Safdar’s killing, in turn, connects to another, back in 1974. Indira Gandhi’s declaration of the state of Emergency was still a year away, but in West Bengal, her party, the Congress, had unleashed terror against the Communists from about 1972. Curzon Park in Calcutta had become the site of weekly street theatre performances which critiqued State violence, imperialism (the war in Vietnam was on), etc. With a view to reclaim this little space, the government sent in the police on the day of the performance. The theatre group that was performing was called Silhouette, and Probir Dutta was one of its leading activists. The police caught him, and beat him to death.
The following week, Badal Sircar’s Michhil (The Procession) was performed in Curzon Park in protest against the police attack. The production drew actors from all the well-known Calcutta groups. A number of well-known theatre persons, including the communist actor-director-playwright Utpal Dutt, recited poems or read passages.
Every tragedy is singular. Probir Dutta was killed by the police, Safdar by anti-social goons, while Juliano appears to have been the victim of an Islamic militant’s bullet. Unlike Probir Dutta and Safdar, Juliano knew he was under threat. Juliano’s life, like that of Safdar, will inspire a generation.
Dying in Palestine
Life in Palestine is unlike anywhere on the planet. But death in Palestine is also unlike anywhere else. When Arna died, it was impossible to bury her. Mer Khamis narrated the story in an interview:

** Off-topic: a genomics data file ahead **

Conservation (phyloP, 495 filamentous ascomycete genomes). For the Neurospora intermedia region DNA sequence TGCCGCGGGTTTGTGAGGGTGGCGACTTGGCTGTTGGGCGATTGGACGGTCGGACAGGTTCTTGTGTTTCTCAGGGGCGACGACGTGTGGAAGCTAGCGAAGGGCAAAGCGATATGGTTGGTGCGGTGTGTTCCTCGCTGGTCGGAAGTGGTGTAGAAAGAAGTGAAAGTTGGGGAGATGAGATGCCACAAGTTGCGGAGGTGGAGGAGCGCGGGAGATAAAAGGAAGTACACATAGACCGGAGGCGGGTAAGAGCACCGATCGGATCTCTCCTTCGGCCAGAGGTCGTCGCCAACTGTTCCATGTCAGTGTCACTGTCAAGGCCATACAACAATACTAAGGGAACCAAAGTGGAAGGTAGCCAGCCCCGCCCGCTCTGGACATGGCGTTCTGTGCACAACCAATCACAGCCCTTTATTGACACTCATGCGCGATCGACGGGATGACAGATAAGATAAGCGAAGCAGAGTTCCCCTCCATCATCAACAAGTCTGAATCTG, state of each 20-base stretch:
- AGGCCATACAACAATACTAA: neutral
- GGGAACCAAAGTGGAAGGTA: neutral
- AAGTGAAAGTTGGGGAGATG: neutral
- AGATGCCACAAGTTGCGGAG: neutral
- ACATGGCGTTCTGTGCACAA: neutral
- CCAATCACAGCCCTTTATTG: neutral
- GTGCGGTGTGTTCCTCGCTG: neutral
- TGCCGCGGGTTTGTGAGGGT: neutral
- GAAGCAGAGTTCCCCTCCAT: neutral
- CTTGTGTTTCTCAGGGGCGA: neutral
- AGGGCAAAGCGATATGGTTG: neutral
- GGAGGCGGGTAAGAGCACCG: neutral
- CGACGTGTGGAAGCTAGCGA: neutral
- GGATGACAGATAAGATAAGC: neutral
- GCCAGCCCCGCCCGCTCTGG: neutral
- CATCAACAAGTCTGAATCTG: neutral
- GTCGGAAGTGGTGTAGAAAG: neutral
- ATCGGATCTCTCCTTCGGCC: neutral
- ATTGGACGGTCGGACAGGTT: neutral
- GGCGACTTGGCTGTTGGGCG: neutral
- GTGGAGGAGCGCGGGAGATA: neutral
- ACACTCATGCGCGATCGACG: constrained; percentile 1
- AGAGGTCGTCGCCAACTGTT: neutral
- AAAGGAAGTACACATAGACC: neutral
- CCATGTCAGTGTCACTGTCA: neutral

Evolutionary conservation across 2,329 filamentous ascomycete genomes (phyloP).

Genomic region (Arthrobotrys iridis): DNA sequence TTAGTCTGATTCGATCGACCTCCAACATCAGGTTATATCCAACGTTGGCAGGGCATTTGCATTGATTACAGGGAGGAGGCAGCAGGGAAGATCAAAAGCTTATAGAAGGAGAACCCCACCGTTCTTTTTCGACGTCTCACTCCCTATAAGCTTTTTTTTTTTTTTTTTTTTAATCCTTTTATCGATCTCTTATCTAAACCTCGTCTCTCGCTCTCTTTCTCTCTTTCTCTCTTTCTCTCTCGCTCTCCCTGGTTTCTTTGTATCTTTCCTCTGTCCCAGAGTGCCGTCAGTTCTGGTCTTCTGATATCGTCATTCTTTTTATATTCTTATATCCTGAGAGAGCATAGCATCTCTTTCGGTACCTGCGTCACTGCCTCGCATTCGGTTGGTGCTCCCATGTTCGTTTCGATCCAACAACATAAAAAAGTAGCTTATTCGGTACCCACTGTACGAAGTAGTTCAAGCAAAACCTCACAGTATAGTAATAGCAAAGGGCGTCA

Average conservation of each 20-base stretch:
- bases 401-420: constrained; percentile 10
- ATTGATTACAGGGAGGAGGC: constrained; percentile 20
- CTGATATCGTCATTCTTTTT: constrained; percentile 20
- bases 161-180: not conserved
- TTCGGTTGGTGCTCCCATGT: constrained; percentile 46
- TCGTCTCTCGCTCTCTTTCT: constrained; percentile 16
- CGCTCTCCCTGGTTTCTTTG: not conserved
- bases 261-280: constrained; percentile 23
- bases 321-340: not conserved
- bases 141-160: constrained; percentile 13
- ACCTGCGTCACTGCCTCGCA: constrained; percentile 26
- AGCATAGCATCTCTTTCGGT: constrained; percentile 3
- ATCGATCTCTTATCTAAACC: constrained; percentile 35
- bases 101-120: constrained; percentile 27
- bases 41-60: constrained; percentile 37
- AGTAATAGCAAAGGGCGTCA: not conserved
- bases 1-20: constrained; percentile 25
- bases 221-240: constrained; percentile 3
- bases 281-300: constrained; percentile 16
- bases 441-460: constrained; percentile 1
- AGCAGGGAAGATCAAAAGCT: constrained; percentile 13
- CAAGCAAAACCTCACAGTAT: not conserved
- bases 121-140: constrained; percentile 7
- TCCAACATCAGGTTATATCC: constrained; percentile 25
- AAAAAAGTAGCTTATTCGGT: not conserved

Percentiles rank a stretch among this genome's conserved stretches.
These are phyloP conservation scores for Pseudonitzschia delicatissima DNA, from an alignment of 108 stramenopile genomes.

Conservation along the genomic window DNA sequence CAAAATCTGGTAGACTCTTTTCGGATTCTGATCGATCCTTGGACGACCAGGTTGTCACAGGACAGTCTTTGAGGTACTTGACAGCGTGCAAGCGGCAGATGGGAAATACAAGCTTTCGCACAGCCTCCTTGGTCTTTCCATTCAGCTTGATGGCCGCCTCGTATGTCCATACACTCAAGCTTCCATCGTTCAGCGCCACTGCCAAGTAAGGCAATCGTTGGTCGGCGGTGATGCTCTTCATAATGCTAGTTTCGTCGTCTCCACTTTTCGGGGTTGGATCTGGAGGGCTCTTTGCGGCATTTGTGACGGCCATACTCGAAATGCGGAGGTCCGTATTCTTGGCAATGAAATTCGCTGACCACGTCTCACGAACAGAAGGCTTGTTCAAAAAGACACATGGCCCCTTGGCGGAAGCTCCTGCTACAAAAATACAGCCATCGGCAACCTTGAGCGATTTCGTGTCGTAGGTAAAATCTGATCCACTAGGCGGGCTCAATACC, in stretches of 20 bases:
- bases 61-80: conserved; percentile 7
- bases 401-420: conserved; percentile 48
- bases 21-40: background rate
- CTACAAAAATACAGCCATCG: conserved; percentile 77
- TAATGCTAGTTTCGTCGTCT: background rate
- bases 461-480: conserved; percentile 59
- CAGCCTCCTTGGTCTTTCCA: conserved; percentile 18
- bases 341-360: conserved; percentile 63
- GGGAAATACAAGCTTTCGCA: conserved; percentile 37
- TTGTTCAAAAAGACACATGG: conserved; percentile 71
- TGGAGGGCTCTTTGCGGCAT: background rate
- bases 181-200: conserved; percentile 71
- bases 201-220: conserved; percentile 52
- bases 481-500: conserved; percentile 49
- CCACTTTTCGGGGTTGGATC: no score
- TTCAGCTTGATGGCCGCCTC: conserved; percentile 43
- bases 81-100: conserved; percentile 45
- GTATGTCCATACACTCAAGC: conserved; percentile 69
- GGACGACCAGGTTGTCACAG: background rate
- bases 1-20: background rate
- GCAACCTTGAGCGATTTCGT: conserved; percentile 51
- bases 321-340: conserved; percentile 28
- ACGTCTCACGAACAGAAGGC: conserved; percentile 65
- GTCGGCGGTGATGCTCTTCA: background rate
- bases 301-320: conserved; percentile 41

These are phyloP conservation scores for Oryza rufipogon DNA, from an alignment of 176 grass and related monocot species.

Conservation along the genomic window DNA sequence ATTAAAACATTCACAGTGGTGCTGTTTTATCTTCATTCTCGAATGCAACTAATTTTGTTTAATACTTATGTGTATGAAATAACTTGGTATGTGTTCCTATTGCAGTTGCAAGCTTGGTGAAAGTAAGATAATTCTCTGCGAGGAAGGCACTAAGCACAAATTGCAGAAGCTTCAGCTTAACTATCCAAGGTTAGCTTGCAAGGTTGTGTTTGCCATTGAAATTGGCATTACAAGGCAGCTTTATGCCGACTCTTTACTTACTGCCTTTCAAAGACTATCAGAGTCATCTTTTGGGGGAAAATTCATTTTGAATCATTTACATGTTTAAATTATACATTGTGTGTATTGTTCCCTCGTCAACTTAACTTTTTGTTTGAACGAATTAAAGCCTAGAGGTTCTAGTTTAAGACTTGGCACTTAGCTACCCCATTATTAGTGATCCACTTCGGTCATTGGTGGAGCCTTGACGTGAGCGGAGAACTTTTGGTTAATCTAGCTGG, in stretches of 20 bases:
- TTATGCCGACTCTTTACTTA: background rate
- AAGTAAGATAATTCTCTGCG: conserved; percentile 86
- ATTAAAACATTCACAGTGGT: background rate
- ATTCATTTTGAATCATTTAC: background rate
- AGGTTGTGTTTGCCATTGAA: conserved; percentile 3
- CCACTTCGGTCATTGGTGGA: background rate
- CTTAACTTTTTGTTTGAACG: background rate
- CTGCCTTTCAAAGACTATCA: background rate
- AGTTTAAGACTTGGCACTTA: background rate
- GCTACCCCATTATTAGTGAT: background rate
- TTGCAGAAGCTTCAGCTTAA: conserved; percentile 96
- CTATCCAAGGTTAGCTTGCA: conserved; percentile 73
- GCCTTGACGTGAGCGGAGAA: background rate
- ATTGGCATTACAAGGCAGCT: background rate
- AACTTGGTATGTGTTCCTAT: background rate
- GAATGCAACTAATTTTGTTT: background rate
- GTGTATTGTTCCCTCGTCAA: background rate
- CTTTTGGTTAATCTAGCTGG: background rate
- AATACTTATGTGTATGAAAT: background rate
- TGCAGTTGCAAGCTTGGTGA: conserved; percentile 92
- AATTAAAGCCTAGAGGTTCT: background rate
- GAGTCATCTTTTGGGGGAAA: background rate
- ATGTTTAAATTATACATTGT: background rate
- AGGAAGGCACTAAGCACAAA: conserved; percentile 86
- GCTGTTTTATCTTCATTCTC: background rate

‘My mother could not be buried because she refused to be buried in a religious ceremony or funeral. Israel is not a democracy; it’s a theocracy. The religion is not separated from the state so all issues concerning the privacy of life—marriage, burial and many other aspects—are controlled by the religious authorities, so you cannot be buried in a civilian funeral. The only way to do it is buy a piece of land in some kibbutzim, which refused to sell us a piece of land because of the politics of my mother. . . . I had to take the coffin home. And it stayed in my house for three days and I could not find a place to bury her. So I announced in a press conference that she was going to be buried in the garden of my house. There was a big scandal, police came, a lot of TV and media [came], violent warnings were issued against me. There were big demonstrations around the house, till I got a phone call from friends from a kibbutz. . . . They offered a piece of land there. And the funny thing is that while we were looking for a place to bury my mother, there were discussions in Jenin to offer me to bring her for burial there, in the shahid’s [martyr’s] graveyard. They told me there was one Fatah leader, who was humorously saying, ‘Well, guys, look, it’s an honour to have Arna with us here, a great honour, the only thing is maybe in about fifty years’ time some Jewish archaeologists will come here and say there are some Jewish bones here and they’re going to confiscate the land of Jenin.’ [Laughs] They do it. Even if they find the Jewish bones of a dog, they take the place. . . . Every place they confiscate they find the bones of a Jew and that’s how they justify the ownership of the land, by finding bones.’